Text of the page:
Why a booktrail?
Glasgow 1972 and a serial killer is haunting the city’s nightclubs. Years later, is there a copy cat murderer on the loose?
Story in a nutshell
A serial killer by the name of Red Silk haunts the city’s nightclubs. The police suspect and Archibald Atto, later imprisoned for other murders, and think they have got their man.
DS Rachel Narey is called to a gruesome crime scene at the city’s Necropolis. Former detective Danny Neilson spots similarities between the new murder and those he investigated in 1972 – but Atto is still behind bars so who is terrorizing Glasgow now?
Glasgow is the setting the main character and the scene of fear from 1970s across the years.
Place and setting
Blimey this is not the Glasgow you would have wanted to visit. The nightclubs of the city are being stalked by a man known as Red Silk and several woman were murdered in a particularly gruesome way.
Elsewhere however this is a city built on nostalgia and flares, the era of the Thomas Crown Affair, T Rex and Chirpy Chirpy Cheep Cheep. It’s as if this book comes with a song list to fully immerse you in time and place.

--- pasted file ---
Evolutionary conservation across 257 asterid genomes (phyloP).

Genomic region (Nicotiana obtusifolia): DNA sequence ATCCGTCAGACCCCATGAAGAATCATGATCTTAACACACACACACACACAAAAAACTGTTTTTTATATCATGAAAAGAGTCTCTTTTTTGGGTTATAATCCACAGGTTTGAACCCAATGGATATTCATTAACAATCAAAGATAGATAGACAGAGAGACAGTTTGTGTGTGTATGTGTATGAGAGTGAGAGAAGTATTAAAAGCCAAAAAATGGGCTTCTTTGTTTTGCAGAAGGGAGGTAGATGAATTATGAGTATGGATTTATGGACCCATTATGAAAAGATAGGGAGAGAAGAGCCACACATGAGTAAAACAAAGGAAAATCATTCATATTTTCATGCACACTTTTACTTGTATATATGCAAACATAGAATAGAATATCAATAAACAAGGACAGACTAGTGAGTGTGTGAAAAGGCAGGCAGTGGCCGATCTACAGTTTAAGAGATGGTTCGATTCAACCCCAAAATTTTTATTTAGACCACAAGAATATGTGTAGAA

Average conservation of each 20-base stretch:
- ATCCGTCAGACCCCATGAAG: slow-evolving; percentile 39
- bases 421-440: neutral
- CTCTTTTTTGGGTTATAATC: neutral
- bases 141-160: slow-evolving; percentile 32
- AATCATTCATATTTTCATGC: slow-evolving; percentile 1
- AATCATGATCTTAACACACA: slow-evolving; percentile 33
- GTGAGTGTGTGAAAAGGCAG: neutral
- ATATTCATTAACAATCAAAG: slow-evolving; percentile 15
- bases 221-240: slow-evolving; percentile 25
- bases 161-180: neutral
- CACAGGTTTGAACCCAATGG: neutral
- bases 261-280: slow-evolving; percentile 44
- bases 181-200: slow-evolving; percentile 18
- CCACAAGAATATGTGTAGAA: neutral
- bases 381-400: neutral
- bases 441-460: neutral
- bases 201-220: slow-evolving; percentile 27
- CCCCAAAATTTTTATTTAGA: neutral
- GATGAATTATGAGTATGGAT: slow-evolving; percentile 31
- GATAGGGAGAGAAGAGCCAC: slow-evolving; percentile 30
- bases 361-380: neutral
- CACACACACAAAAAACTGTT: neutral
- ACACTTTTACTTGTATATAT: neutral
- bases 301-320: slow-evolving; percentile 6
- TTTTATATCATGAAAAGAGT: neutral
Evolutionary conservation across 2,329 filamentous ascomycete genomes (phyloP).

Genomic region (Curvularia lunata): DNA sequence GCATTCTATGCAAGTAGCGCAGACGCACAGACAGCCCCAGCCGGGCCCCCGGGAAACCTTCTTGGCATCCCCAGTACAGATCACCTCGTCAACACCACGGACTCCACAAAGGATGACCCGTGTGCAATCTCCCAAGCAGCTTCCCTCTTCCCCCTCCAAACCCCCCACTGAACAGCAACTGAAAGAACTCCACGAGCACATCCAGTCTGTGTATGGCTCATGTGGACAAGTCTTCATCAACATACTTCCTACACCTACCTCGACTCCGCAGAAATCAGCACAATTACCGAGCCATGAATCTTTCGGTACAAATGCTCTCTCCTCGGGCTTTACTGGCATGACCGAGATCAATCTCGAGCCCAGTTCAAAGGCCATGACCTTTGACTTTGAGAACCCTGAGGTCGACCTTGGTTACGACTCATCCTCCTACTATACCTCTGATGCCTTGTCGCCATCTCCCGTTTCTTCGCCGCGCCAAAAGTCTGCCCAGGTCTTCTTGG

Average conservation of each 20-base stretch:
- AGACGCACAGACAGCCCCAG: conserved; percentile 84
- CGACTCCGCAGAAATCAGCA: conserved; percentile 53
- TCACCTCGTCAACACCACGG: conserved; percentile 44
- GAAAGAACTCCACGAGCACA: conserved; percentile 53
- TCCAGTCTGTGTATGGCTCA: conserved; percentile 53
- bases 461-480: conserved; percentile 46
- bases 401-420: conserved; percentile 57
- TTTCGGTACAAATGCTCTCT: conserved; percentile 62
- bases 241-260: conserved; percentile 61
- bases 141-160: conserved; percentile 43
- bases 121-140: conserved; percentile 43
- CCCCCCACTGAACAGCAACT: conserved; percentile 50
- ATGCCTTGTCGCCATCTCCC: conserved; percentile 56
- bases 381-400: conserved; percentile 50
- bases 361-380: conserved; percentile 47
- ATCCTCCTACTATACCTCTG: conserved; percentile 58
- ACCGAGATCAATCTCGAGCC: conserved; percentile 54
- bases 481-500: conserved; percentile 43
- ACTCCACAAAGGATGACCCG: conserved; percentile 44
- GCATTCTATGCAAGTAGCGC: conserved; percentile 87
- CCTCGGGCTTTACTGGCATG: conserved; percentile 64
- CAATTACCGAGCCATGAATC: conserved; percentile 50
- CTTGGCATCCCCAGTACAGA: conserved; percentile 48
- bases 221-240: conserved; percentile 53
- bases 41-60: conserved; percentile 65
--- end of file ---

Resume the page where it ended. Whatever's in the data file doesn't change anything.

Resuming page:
There is even a club having a Be Red Silk night in the twisted hope that the killer might be attracted to attend. Fear is endemic and the city is scared –
Glasgow seems to have become split into those who though everything was okay because Red Silk hadn’t struck for three weeks and those who were al the more terrified because he still hadn’t been caught.
Modern Day Glasgow
They called it the City of the Dead. The Sprawling Gothic landscape that perched over Glasgow and contained the remains of fifty thousand lost souls. Now it held fifth thousand and one
Glasgow’s Northern Necropolis, is the scene of the opening crime – a woman dead with the word ‘SIN’ scrawled across her body in red lipstick. Another body appears the next day.
Historic crime returning? Or is Atto simply playing a game of mental chess. the relationship or ‘ bond’ that he and Winter seem to share over images of death is creepy and disturbing. The streets of Glasgow blend with those of the past and the nightclub scene is still as vibrant as ever. It’s the cemeteries and scenes of death which dominate however as well as the gallows humour
It’s the Gorbals fucking Vampire all over again
Gallows humour and a cemetery tour of Glasgow, an insight into the bowels of the city? I can honestly say this is a cracking read for the sheer realistic tone and portrayal of many of Glasgow’s sights and streets.
I’ve learned several new words since reading Craig Robertson and can say that this book is grim , yes but the gallows humour really made it stand out. Cemeteries are eerie places at the best of times but the dual time line story make them all the more so by linking past and present death.
The verdict? A Gallus read 😉